In the show, Uncle Iroh is one of the most loved characters for his wisdom and kindness. Once a ruthless general, he lost his only son in the war. Next in line to be the ruler of the Fire Nation, Uncle Iroh gave it up for a quiet life.

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His wisdom stems from a tragic past. Instead of wallowing in self-pity, he took the course of his life in his own hands. His role in shaping up Aang and Zuko can surely teach us a few lessons to not lose hope and keep believing in ourselves.

2. While it is always best to believe in oneself, a little help from others can be a great blessing.

Another gem from Uncle Iroh, this particular quote resonates perfectly with the state of affairs we are dealing with currently.

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The plans we did a year ago, or a few months might never come to fruition. Even the strongest of individuals can break down when things change track suddenly. Inner belief and faith are important but even more important is the courage to ask for help when our efforts are not enough.

3. Failure and fear of failure

Zuko is the exiled prince of the Fire Nation who has trouble reconciling his thoughts. Loyal to the Fire Nation, he wants to capture Aang and restore his glory. But simultaneously, he wishes to end the war and stop the suffering.

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The lockdown might restrict us from going out, but with the internet, the world is our oyster. Have you always wanted to learn the guitar? Have you always wanted to cook your mother’s favourite recipe? Despite having everything at our fingertips, we refuse to take the leap.

Failure and the fear of it have stopped us from doing a lot of things we have always wished to do. As Zuko once said, “You’re going to fail a lot before things work out. Even though you fail over and over again, you have to try every time. You can’t quit because you’re afraid you’ll fail.”

4. Open to change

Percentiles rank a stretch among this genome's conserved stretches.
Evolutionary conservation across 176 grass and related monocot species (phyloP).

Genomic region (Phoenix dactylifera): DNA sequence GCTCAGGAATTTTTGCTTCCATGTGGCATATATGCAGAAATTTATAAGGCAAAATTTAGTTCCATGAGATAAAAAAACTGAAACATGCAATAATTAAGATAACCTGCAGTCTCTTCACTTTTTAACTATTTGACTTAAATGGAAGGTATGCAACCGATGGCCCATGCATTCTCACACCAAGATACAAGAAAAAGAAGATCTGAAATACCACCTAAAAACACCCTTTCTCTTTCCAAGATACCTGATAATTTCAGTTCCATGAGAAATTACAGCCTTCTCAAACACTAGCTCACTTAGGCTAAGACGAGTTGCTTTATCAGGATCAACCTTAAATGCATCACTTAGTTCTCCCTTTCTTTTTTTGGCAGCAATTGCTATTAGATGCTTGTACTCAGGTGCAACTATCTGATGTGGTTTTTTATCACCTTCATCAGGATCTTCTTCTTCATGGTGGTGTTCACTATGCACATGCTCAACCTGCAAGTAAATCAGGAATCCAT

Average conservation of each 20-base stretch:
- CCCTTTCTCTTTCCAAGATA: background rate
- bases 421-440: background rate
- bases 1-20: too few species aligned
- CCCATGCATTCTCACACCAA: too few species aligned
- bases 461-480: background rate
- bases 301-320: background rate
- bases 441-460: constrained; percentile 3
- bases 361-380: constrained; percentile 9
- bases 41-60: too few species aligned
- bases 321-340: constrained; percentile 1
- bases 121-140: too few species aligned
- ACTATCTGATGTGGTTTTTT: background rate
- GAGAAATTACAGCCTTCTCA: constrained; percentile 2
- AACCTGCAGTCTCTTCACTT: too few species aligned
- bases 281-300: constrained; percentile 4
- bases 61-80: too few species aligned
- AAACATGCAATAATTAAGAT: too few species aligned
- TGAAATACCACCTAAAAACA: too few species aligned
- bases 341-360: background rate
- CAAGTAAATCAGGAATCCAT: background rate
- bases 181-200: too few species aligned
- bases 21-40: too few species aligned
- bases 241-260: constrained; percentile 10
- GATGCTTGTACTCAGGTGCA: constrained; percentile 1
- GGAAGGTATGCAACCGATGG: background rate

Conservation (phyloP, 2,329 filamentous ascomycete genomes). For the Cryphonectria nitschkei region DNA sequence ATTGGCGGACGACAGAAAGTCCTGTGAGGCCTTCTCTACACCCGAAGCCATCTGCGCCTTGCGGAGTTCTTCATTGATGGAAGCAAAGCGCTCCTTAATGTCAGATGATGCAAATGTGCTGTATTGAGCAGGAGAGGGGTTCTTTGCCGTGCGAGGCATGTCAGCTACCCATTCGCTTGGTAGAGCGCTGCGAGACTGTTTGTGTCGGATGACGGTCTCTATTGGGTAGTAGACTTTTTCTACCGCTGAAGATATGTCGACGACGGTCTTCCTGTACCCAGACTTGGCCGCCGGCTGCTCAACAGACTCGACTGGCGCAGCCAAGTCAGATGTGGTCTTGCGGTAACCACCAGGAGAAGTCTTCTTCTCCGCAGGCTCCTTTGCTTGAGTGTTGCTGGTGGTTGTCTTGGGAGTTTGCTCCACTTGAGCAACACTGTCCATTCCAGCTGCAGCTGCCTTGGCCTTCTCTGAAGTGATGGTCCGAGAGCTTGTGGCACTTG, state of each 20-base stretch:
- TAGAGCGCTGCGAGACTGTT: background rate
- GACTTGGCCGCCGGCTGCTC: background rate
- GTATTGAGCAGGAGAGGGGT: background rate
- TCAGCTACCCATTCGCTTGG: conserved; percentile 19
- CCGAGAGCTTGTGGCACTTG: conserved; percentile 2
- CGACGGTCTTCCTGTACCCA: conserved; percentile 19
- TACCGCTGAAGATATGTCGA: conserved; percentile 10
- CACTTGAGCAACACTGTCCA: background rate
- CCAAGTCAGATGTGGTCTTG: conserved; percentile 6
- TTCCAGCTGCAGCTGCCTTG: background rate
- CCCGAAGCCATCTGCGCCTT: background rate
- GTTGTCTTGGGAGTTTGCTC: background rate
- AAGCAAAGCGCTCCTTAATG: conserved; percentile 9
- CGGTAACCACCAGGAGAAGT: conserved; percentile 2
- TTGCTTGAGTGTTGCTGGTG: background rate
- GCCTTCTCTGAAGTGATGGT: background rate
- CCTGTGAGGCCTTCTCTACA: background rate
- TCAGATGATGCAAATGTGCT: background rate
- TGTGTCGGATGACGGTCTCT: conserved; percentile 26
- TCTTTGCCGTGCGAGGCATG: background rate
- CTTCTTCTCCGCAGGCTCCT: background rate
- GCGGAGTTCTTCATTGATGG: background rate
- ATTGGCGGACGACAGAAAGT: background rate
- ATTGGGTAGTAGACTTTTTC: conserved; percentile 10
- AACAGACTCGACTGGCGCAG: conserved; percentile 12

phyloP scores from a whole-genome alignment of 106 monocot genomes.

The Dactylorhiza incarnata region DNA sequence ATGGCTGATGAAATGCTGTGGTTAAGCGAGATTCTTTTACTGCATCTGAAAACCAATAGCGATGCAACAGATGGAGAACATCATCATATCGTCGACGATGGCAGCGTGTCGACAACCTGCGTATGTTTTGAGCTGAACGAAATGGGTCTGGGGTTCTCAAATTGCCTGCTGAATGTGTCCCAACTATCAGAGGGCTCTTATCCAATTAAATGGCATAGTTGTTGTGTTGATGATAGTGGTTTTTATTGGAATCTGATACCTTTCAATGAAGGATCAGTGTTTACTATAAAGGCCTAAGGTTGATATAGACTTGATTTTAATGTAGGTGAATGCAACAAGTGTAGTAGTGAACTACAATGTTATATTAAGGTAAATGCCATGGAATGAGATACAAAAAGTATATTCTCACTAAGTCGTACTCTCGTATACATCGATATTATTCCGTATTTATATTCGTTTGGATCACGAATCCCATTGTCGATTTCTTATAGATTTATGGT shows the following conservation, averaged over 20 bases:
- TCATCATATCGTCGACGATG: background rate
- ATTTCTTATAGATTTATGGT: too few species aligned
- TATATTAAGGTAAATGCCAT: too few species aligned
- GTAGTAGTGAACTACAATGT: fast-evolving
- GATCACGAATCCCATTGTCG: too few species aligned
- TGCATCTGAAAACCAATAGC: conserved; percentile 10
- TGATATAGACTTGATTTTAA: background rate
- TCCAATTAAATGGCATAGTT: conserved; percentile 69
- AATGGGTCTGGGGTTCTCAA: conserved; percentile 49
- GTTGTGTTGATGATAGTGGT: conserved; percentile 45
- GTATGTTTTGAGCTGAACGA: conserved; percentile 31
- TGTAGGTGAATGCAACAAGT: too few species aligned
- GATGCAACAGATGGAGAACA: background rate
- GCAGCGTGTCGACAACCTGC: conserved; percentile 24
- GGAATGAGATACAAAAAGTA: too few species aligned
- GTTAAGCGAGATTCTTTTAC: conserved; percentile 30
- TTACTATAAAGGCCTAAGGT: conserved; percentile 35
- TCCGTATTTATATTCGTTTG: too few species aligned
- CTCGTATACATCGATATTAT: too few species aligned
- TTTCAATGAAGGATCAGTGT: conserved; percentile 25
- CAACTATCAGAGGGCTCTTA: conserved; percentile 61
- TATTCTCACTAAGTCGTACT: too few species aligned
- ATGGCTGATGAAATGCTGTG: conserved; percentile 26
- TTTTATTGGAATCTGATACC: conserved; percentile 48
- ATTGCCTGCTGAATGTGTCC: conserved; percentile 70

Aang, the Last Airbender and the current Avatar dropped a truth bomb in one of the episodes of the show which is universally true.

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Unlearning is one of the biggest challenges faced by us. Past learnings, experiences, beliefs, and faith sometimes need to be unlearned, lest they turn to dogma. The process of unlearning doesn’t come when we are in our comfort zones. Rather, it arrives exactly when we reach rock bottom. As Aang once said, “When we hit out lowest point we are open to change“. This quote will always remain relevant, especially during this pandemic.

5. Life happens wherever you are, whether you make it or not.

The final teaching of Uncle Iroh to his nephew Zuko is to make the best of life, irrespective of the circumstances.


Life keeps happening, even when we feel differently about it. When Zuko arrived in the Earth Kingdom, he felt trapped. The aesthetics and the beauty of the Earth Kingdom did not matter to him, for he felt out of place. To answer his predicament, Uncle Iroh asked him to make the best of it. In the end, his liking or the lack of it would not stop the river of life from flowing.

It is normal to feel nauseated and trapped in this pandemic. With nothing to lose, why should we not make the best of it instead?

Avatar: The Last Airbender is filled with these precious pearls of wisdom. From Uncle Iroh’s lessons to Aang’s quest to become the Avatar, the show packs a punch with themes of morality, righteousness, kindness, empathy, and the power of forgiveness which makes it one of the best shows to ever air on cable TV. Now on Netflix, this show deserves all the love and appreciation it gets.

“Destiny is a funny thing. You never know how things are going to work out. But if you keep an open mind and an open heart, I promise you will find your own destiny.”

Written by Akash Senapati

Akash is the Lead Content Strategist for FandomWire. Having started as a writer for FandomWire back in 2020, he now manages a global team of writers who share the same passion for motion arts, from Martin Scorsese to the latest MCU flick. He loves DC Comics, Anime, Pink Floyd, and sleeping in no particular order. His favorite graphic-medium writers are Grant Morrison, Chris Claremont, Christopher Priest, Garth Ennis, and Eiichiro Oda. Prep time > Aliens.